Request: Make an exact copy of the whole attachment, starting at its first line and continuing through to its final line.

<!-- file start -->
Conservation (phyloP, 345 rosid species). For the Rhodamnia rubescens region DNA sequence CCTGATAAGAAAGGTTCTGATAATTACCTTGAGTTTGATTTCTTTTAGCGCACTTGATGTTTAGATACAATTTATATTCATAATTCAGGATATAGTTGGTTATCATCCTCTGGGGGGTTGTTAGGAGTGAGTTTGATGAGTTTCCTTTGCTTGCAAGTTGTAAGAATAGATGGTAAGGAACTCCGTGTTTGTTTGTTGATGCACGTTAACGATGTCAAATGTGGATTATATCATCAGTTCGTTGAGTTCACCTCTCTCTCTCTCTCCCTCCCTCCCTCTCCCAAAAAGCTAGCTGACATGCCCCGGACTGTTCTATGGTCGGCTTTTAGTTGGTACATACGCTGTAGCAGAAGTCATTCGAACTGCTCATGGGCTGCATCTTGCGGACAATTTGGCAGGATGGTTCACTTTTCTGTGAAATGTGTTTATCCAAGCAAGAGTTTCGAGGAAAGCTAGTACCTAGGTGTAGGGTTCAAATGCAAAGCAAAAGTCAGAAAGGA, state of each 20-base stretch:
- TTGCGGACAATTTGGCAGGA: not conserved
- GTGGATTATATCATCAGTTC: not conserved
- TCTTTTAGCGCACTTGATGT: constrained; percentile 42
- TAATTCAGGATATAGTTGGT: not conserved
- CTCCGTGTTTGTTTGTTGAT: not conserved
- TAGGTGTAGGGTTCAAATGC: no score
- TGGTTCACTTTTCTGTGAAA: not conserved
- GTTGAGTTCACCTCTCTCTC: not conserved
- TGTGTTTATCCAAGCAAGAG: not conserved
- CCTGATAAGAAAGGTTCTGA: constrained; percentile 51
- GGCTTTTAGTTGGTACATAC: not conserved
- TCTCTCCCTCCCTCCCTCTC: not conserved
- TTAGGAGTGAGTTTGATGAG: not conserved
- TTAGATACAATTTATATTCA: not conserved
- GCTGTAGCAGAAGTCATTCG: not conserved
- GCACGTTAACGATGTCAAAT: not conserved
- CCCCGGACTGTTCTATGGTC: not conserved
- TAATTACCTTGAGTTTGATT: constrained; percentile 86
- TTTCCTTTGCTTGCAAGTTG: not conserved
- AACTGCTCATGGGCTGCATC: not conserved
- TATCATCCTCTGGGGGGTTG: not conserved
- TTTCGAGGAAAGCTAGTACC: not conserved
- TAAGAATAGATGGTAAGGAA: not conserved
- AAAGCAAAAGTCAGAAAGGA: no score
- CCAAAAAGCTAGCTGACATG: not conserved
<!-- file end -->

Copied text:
Conservation (phyloP, 345 rosid species). For the Rhodamnia rubescens region DNA sequence CCTGATAAGAAAGGTTCTGATAATTACCTTGAGTTTGATTTCTTTTAGCGCACTTGATGTTTAGATACAATTTATATTCATAATTCAGGATATAGTTGGTTATCATCCTCTGGGGGGTTGTTAGGAGTGAGTTTGATGAGTTTCCTTTGCTTGCAAGTTGTAAGAATAGATGGTAAGGAACTCCGTGTTTGTTTGTTGATGCACGTTAACGATGTCAAATGTGGATTATATCATCAGTTCGTTGAGTTCACCTCTCTCTCTCTCTCCCTCCCTCCCTCTCCCAAAAAGCTAGCTGACATGCCCCGGACTGTTCTATGGTCGGCTTTTAGTTGGTACATACGCTGTAGCAGAAGTCATTCGAACTGCTCATGGGCTGCATCTTGCGGACAATTTGGCAGGATGGTTCACTTTTCTGTGAAATGTGTTTATCCAAGCAAGAGTTTCGAGGAAAGCTAGTACCTAGGTGTAGGGTTCAAATGCAAAGCAAAAGTCAGAAAGGA, state of each 20-base stretch:
- TTGCGGACAATTTGGCAGGA: not conserved
- GTGGATTATATCATCAGTTC: not conserved
- TCTTTTAGCGCACTTGATGT: constrained; percentile 42
- TAATTCAGGATATAGTTGGT: not conserved
- CTCCGTGTTTGTTTGTTGAT: not conserved
- TAGGTGTAGGGTTCAAATGC: no score
- TGGTTCACTTTTCTGTGAAA: not conserved
- GTTGAGTTCACCTCTCTCTC: not conserved
- TGTGTTTATCCAAGCAAGAG: not conserved
- CCTGATAAGAAAGGTTCTGA: constrained; percentile 51
- GGCTTTTAGTTGGTACATAC: not conserved
- TCTCTCCCTCCCTCCCTCTC: not conserved
- TTAGGAGTGAGTTTGATGAG: not conserved
- TTAGATACAATTTATATTCA: not conserved
- GCTGTAGCAGAAGTCATTCG: not conserved
- GCACGTTAACGATGTCAAAT: not conserved
- CCCCGGACTGTTCTATGGTC: not conserved
- TAATTACCTTGAGTTTGATT: constrained; percentile 86
- TTTCCTTTGCTTGCAAGTTG: not conserved
- AACTGCTCATGGGCTGCATC: not conserved
- TATCATCCTCTGGGGGGTTG: not conserved
- TTTCGAGGAAAGCTAGTACC: not conserved
- TAAGAATAGATGGTAAGGAA: not conserved
- AAAGCAAAAGTCAGAAAGGA: no score
- CCAAAAAGCTAGCTGACATG: not conserved